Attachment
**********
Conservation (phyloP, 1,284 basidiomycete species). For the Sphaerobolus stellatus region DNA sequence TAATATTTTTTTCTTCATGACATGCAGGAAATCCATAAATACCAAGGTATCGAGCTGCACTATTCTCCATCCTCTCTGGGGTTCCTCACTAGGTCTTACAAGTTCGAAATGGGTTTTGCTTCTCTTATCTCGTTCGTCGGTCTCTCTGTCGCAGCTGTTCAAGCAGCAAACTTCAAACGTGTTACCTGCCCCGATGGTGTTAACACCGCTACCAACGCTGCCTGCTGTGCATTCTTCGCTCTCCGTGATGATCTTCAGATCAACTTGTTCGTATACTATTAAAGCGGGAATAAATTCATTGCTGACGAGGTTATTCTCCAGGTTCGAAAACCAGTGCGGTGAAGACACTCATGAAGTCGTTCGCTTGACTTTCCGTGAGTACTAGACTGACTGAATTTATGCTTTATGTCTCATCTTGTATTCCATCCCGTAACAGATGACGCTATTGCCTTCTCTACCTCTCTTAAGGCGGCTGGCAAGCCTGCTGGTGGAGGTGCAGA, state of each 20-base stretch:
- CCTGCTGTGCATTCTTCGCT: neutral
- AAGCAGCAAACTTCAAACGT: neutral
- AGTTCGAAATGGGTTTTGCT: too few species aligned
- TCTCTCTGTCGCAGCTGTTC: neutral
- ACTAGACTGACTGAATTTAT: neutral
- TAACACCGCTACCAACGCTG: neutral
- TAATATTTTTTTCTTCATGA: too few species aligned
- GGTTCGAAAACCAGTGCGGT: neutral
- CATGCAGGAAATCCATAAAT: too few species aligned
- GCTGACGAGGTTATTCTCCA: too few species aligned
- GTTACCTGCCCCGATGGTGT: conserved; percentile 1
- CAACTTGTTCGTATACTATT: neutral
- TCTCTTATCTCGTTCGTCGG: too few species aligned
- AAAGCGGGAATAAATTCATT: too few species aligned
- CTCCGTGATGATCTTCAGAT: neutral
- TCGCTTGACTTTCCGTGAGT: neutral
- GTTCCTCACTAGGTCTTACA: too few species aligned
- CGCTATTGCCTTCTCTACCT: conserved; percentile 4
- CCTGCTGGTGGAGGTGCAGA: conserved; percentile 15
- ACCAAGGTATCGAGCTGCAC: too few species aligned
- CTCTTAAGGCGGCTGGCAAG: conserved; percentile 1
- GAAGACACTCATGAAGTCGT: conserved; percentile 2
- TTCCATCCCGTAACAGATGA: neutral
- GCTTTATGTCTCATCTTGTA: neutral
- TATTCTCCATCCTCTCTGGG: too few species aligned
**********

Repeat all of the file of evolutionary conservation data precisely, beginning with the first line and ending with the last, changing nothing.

Conservation (phyloP, 1,284 basidiomycete species). For the Sphaerobolus stellatus region DNA sequence TAATATTTTTTTCTTCATGACATGCAGGAAATCCATAAATACCAAGGTATCGAGCTGCACTATTCTCCATCCTCTCTGGGGTTCCTCACTAGGTCTTACAAGTTCGAAATGGGTTTTGCTTCTCTTATCTCGTTCGTCGGTCTCTCTGTCGCAGCTGTTCAAGCAGCAAACTTCAAACGTGTTACCTGCCCCGATGGTGTTAACACCGCTACCAACGCTGCCTGCTGTGCATTCTTCGCTCTCCGTGATGATCTTCAGATCAACTTGTTCGTATACTATTAAAGCGGGAATAAATTCATTGCTGACGAGGTTATTCTCCAGGTTCGAAAACCAGTGCGGTGAAGACACTCATGAAGTCGTTCGCTTGACTTTCCGTGAGTACTAGACTGACTGAATTTATGCTTTATGTCTCATCTTGTATTCCATCCCGTAACAGATGACGCTATTGCCTTCTCTACCTCTCTTAAGGCGGCTGGCAAGCCTGCTGGTGGAGGTGCAGA, state of each 20-base stretch:
- CCTGCTGTGCATTCTTCGCT: neutral
- AAGCAGCAAACTTCAAACGT: neutral
- AGTTCGAAATGGGTTTTGCT: too few species aligned
- TCTCTCTGTCGCAGCTGTTC: neutral
- ACTAGACTGACTGAATTTAT: neutral
- TAACACCGCTACCAACGCTG: neutral
- TAATATTTTTTTCTTCATGA: too few species aligned
- GGTTCGAAAACCAGTGCGGT: neutral
- CATGCAGGAAATCCATAAAT: too few species aligned
- GCTGACGAGGTTATTCTCCA: too few species aligned
- GTTACCTGCCCCGATGGTGT: conserved; percentile 1
- CAACTTGTTCGTATACTATT: neutral
- TCTCTTATCTCGTTCGTCGG: too few species aligned
- AAAGCGGGAATAAATTCATT: too few species aligned
- CTCCGTGATGATCTTCAGAT: neutral
- TCGCTTGACTTTCCGTGAGT: neutral
- GTTCCTCACTAGGTCTTACA: too few species aligned
- CGCTATTGCCTTCTCTACCT: conserved; percentile 4
- CCTGCTGGTGGAGGTGCAGA: conserved; percentile 15
- ACCAAGGTATCGAGCTGCAC: too few species aligned
- CTCTTAAGGCGGCTGGCAAG: conserved; percentile 1
- GAAGACACTCATGAAGTCGT: conserved; percentile 2
- TTCCATCCCGTAACAGATGA: neutral
- GCTTTATGTCTCATCTTGTA: neutral
- TATTCTCCATCCTCTCTGGG: too few species aligned